alternate history n.

a timeline that is different from that of our own world, usually extrapolated from the changing of a single event; the subgenre featuring such a timeline; (also) a story featuring this

SF Encyclopedia

SF Criticism

Genre

  • 1954 Magazine of Fantasy & Science Fiction Feb. 40 page image

    We had thought that Mr. Reynolds had pretty well covered the subject of time travel and alternate continua in such deft exercises as The Business, As Usual (F&SF, June, 1952) and The Adventure of the Snitch in Time (F&SF, July, 1953); but here is yet another adroit variant…with a startling footnote to the alternate history of our own Old West.

  • 1967 S. L. Miesel Letter in Worlds of If June 162/1 page image Sandra Miesel bibliography

    May I submit a long-cherished premise? Why doesn’t someone base an alternate history series on the absence of Mohammed? This single difference could have drastically changed our world.

  • 1967 A. Norton Operation Time Search i. 6 Andre Norton bibliography

    You have heard of the alternate history theory—that from each major historical decision two alternate worlds come into being.

  • 1984 B. Stableford The SF Sub-genres in D. Wingrove Science Fiction Source Book (1984) 51 Brian Stableford

    Essays in alternate history have long been a favorite game among historians, but as respectable intellectuals the historians have been timid in their ventures. SF writers, by contrast, are anything but timid—what they often lack is a sense of historical coherency.

  • 1991 Locus Nov. 21/2

    Allen Steele’s ‘Goddard’s People’ is more substantial as alternate history.

  • 1992 M. Resnick Alternate Presidents Introd. p. ix Mike Resnick bibliography

    Contrary to popular belief, science fiction does not necessarily have to look to the future to ask the question. A growing sub-genre of the field is the Alternate History story: what if Jesus had never lived, what if the Spanish Armada had destroyed the British fleet, what if the South had won the Civil War?

  • 1992 Locus June 58/1

    ‘In the Stone House’ is by far the best, an alternate history tale in which Joe Kennedy…survives to become President.

  • 1997 Science-Fiction Studies Mar. 145

    Even though he writes passionately against the genre of alternate histories being included among sf subgenres, two of his most expansive ruminations are on steampunk books, Tim Powers’s Anubis Gates and Gibson-Sterling’s Difference Engine, which became occasions for passionate lectures on Dickens’s contribution to urban fantasy.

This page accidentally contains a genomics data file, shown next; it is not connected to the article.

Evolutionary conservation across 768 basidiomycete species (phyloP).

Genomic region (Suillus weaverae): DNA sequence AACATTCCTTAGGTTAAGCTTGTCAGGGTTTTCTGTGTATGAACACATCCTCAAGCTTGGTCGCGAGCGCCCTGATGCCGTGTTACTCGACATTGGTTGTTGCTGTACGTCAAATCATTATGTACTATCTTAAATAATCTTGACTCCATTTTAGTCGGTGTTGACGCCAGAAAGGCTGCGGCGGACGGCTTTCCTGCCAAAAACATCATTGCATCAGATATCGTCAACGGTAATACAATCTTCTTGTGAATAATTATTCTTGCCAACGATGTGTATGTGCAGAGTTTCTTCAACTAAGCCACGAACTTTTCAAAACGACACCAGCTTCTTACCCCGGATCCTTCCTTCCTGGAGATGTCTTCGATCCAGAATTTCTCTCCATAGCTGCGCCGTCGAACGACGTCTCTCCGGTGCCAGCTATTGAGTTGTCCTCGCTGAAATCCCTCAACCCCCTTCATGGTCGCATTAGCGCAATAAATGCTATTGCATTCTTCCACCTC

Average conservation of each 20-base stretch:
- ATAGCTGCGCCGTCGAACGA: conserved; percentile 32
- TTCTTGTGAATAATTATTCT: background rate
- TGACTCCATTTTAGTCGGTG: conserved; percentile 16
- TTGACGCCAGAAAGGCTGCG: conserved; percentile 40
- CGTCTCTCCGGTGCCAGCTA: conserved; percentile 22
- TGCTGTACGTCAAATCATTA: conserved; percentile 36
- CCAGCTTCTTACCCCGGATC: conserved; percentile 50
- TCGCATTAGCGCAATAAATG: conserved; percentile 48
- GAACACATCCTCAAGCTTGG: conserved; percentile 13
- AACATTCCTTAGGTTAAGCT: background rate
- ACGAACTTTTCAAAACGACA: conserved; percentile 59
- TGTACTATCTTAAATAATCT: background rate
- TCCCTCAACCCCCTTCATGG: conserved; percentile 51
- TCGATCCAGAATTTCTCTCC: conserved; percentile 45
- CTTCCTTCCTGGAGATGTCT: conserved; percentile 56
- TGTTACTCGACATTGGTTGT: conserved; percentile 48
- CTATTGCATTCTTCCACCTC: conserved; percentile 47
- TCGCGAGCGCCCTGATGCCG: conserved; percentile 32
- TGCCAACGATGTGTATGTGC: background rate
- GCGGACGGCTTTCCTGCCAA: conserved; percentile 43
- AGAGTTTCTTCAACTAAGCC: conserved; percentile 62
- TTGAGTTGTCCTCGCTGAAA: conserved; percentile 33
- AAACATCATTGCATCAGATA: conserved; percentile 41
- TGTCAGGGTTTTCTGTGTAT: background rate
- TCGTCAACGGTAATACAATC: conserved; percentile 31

• 1998 Interzone Feb. 4/3

    This continuum is one of the fascinating things about alternate history: it runs from the borders of elfland fantasy to the common rooms of academia.

  • 2002 G. K. Wolfe in Locus Jan. 19/1 Gary K. Wolfe

    Few alternate history tales really concern themselves with alternate history at all, in the sense of tracing large patterns of historical change; instead they tend to focus on alternate presents, with the evolutionary processes that lead to such presents sketched in with a few paragraphs of backstory.

  • 2002 G. K. Wolfe in Locus Jan. 19/1 Gary K. Wolfe

    From the beginning, though, Robinson’s interest in the alternate-history motif was far more complex than what the subgenre has since turned into, with alterations in history viewed as little more story machines and setting generators.

  • 2002 Asimov’s Science Fiction Sept. 137/1

    Here’s an alternate history based on the assumption that a series of comet impacts in the mid-nineteenth century forced the British empire to relocate the center of its government to India.


Research requirements

antedating 1954

Earliest cite

Editorial matter in Fantasy & Science Fiction

Research History
Alexx Kay submitted a 1990 cite from an essay by Gardner Dozois in Dozois' "The Year's Best SF Seventh Annual Collection".
Jeff Prucher submitted a 1989 cite from Ian Watson, from an essay in "Nebula Awards 23".
Matthew Hoyt submitted a 1984 cite from Brian Stableford, in David Wingrove's "Science Fiction Source Book".
Jeff Prucher submitted a 2002 cite from Gary Wolfe's Locus review column.
Jeff Prucher submitted a 1997 cite from SF Studies.
Jeff Prucher submitted a 2002 cite from Peter Heck's book review column in Asimov's.
Jeff Prucher submitted a cite from the entry on Howard Waldrop, by Peter Nicholls, in the 1995 edition of the Nicholls/Clute "Encyclopedia of SF"; Mike Christie verified the cite in the 1993 edition.
Douglas Winston submitted a 1967 cite from Andre Norton's "Operation Time Search".
Fred Galvin submitted a 1954 cite from editorial material in F&SF.

Last modified 2021-02-05 02:54:57
In the compilation of some entries, HDSF has drawn extensively on corresponding entries in OED.